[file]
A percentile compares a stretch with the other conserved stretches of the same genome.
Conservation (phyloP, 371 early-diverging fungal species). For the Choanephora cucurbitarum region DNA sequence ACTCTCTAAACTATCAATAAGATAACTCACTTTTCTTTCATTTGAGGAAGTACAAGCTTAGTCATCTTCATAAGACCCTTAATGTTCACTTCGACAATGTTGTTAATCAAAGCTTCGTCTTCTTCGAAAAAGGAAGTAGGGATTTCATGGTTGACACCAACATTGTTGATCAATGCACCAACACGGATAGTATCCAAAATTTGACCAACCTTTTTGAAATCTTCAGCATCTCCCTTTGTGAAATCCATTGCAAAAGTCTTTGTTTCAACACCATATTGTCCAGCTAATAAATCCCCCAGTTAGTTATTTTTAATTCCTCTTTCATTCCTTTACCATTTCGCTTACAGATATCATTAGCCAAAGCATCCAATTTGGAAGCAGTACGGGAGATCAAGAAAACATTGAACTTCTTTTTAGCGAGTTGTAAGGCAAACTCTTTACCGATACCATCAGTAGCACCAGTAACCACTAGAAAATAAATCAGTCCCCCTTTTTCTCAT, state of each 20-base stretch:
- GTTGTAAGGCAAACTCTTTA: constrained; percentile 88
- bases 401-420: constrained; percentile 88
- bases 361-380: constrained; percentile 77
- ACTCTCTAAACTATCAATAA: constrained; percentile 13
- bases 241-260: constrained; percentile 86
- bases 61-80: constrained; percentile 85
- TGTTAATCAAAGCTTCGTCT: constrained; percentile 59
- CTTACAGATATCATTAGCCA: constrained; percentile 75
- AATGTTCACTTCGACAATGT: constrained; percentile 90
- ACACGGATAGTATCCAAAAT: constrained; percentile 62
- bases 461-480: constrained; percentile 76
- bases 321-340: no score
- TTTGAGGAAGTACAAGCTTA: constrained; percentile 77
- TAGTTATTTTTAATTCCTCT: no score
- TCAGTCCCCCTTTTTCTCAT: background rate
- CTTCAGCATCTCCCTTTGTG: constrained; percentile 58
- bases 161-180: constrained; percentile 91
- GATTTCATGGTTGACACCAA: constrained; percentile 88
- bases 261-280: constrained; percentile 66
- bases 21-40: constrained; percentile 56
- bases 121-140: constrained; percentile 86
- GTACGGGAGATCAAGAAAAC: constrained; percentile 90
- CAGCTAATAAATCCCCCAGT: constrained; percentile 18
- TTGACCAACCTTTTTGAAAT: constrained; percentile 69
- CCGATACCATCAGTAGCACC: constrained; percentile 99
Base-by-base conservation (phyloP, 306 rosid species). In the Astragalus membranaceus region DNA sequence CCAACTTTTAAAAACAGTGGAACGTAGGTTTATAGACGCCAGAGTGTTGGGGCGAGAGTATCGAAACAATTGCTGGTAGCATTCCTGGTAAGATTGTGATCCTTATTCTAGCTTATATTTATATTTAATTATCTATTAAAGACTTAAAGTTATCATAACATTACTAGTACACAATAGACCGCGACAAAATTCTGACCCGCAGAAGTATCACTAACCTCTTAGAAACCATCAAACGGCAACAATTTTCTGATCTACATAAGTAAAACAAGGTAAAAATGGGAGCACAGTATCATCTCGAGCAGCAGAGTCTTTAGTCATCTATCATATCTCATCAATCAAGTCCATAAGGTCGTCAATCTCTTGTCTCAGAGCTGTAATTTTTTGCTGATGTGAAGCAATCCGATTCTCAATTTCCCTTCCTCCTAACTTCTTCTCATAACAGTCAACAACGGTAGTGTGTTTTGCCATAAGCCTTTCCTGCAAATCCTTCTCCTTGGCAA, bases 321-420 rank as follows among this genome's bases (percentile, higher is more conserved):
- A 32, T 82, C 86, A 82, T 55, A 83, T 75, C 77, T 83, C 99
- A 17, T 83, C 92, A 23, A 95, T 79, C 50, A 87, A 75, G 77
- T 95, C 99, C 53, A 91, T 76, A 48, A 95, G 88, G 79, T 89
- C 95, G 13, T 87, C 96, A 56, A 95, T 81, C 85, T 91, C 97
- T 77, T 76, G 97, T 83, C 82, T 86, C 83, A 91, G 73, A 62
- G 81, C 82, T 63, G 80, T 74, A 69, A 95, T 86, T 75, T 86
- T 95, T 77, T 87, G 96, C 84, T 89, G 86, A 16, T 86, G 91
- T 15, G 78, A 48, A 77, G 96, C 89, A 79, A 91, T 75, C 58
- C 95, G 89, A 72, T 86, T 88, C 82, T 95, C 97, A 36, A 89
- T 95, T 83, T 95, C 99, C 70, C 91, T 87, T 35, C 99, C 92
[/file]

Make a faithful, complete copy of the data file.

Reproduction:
A percentile compares a stretch with the other conserved stretches of the same genome.
Conservation (phyloP, 371 early-diverging fungal species). For the Choanephora cucurbitarum region DNA sequence ACTCTCTAAACTATCAATAAGATAACTCACTTTTCTTTCATTTGAGGAAGTACAAGCTTAGTCATCTTCATAAGACCCTTAATGTTCACTTCGACAATGTTGTTAATCAAAGCTTCGTCTTCTTCGAAAAAGGAAGTAGGGATTTCATGGTTGACACCAACATTGTTGATCAATGCACCAACACGGATAGTATCCAAAATTTGACCAACCTTTTTGAAATCTTCAGCATCTCCCTTTGTGAAATCCATTGCAAAAGTCTTTGTTTCAACACCATATTGTCCAGCTAATAAATCCCCCAGTTAGTTATTTTTAATTCCTCTTTCATTCCTTTACCATTTCGCTTACAGATATCATTAGCCAAAGCATCCAATTTGGAAGCAGTACGGGAGATCAAGAAAACATTGAACTTCTTTTTAGCGAGTTGTAAGGCAAACTCTTTACCGATACCATCAGTAGCACCAGTAACCACTAGAAAATAAATCAGTCCCCCTTTTTCTCAT, state of each 20-base stretch:
- GTTGTAAGGCAAACTCTTTA: constrained; percentile 88
- bases 401-420: constrained; percentile 88
- bases 361-380: constrained; percentile 77
- ACTCTCTAAACTATCAATAA: constrained; percentile 13
- bases 241-260: constrained; percentile 86
- bases 61-80: constrained; percentile 85
- TGTTAATCAAAGCTTCGTCT: constrained; percentile 59
- CTTACAGATATCATTAGCCA: constrained; percentile 75
- AATGTTCACTTCGACAATGT: constrained; percentile 90
- ACACGGATAGTATCCAAAAT: constrained; percentile 62
- bases 461-480: constrained; percentile 76
- bases 321-340: no score
- TTTGAGGAAGTACAAGCTTA: constrained; percentile 77
- TAGTTATTTTTAATTCCTCT: no score
- TCAGTCCCCCTTTTTCTCAT: background rate
- CTTCAGCATCTCCCTTTGTG: constrained; percentile 58
- bases 161-180: constrained; percentile 91
- GATTTCATGGTTGACACCAA: constrained; percentile 88
- bases 261-280: constrained; percentile 66
- bases 21-40: constrained; percentile 56
- bases 121-140: constrained; percentile 86
- GTACGGGAGATCAAGAAAAC: constrained; percentile 90
- CAGCTAATAAATCCCCCAGT: constrained; percentile 18
- TTGACCAACCTTTTTGAAAT: constrained; percentile 69
- CCGATACCATCAGTAGCACC: constrained; percentile 99
Base-by-base conservation (phyloP, 306 rosid species). In the Astragalus membranaceus region DNA sequence CCAACTTTTAAAAACAGTGGAACGTAGGTTTATAGACGCCAGAGTGTTGGGGCGAGAGTATCGAAACAATTGCTGGTAGCATTCCTGGTAAGATTGTGATCCTTATTCTAGCTTATATTTATATTTAATTATCTATTAAAGACTTAAAGTTATCATAACATTACTAGTACACAATAGACCGCGACAAAATTCTGACCCGCAGAAGTATCACTAACCTCTTAGAAACCATCAAACGGCAACAATTTTCTGATCTACATAAGTAAAACAAGGTAAAAATGGGAGCACAGTATCATCTCGAGCAGCAGAGTCTTTAGTCATCTATCATATCTCATCAATCAAGTCCATAAGGTCGTCAATCTCTTGTCTCAGAGCTGTAATTTTTTGCTGATGTGAAGCAATCCGATTCTCAATTTCCCTTCCTCCTAACTTCTTCTCATAACAGTCAACAACGGTAGTGTGTTTTGCCATAAGCCTTTCCTGCAAATCCTTCTCCTTGGCAA, bases 321-420 rank as follows among this genome's bases (percentile, higher is more conserved):
- A 32, T 82, C 86, A 82, T 55, A 83, T 75, C 77, T 83, C 99
- A 17, T 83, C 92, A 23, A 95, T 79, C 50, A 87, A 75, G 77
- T 95, C 99, C 53, A 91, T 76, A 48, A 95, G 88, G 79, T 89
- C 95, G 13, T 87, C 96, A 56, A 95, T 81, C 85, T 91, C 97
- T 77, T 76, G 97, T 83, C 82, T 86, C 83, A 91, G 73, A 62
- G 81, C 82, T 63, G 80, T 74, A 69, A 95, T 86, T 75, T 86
- T 95, T 77, T 87, G 96, C 84, T 89, G 86, A 16, T 86, G 91
- T 15, G 78, A 48, A 77, G 96, C 89, A 79, A 91, T 75, C 58
- C 95, G 89, A 72, T 86, T 88, C 82, T 95, C 97, A 36, A 89
- T 95, T 83, T 95, C 99, C 70, C 91, T 87, T 35, C 99, C 92